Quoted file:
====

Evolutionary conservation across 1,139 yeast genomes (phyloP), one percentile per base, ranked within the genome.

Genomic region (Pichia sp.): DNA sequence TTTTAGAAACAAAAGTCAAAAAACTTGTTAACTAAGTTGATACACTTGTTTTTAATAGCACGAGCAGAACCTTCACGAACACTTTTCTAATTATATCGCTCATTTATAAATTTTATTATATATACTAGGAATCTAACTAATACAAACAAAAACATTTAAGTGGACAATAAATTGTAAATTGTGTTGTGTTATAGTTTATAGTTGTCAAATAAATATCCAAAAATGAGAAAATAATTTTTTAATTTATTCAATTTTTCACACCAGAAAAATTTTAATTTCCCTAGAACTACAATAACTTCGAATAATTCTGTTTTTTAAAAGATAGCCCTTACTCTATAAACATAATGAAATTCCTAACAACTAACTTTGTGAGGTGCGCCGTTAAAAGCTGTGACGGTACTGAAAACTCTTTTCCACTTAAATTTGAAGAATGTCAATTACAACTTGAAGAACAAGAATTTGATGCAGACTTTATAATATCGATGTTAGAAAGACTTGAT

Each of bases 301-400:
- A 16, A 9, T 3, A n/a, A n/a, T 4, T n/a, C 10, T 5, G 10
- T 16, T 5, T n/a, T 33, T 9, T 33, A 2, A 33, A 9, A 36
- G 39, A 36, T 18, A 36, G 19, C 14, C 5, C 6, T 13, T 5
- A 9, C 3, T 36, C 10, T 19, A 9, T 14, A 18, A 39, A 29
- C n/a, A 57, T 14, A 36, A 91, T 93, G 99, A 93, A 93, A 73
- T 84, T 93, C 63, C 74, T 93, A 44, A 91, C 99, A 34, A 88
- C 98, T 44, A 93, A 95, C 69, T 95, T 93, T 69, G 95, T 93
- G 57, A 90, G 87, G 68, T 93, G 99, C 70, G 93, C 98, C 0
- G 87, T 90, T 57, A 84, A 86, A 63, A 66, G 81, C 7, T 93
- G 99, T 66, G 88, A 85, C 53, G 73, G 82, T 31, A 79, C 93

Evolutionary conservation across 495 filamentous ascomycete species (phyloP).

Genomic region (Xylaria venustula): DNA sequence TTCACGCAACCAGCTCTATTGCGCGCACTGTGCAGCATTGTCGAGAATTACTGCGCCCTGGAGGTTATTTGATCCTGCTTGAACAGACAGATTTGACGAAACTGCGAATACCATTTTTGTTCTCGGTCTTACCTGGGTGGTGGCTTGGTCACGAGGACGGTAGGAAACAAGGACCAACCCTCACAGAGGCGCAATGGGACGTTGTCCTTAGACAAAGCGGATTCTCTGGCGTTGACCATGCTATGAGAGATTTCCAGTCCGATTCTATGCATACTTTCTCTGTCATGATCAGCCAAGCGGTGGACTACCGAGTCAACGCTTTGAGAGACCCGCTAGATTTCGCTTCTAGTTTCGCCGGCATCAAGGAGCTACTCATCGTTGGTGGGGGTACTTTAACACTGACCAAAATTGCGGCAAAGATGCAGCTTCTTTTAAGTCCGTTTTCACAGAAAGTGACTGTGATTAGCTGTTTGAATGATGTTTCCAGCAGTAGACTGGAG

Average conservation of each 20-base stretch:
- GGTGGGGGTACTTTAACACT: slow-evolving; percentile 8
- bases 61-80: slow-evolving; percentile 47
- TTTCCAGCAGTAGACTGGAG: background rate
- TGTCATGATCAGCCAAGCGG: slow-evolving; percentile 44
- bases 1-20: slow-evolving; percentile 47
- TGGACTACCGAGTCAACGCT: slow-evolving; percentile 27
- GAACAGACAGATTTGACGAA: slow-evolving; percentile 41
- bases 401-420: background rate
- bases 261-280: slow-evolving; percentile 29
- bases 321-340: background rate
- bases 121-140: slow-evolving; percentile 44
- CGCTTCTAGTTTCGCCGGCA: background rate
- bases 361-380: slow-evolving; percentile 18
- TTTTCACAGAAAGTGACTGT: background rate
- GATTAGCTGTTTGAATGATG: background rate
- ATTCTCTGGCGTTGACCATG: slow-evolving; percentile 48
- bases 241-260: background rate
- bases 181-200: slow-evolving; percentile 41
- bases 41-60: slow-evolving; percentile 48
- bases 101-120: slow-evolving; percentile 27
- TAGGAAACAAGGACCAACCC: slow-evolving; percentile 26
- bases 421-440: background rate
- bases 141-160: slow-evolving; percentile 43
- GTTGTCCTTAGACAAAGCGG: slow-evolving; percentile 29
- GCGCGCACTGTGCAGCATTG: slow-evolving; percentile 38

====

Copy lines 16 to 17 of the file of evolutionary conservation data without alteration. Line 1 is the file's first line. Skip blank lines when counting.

Average conservation of each 20-base stretch:
- GGTGGGGGTACTTTAACACT: slow-evolving; percentile 8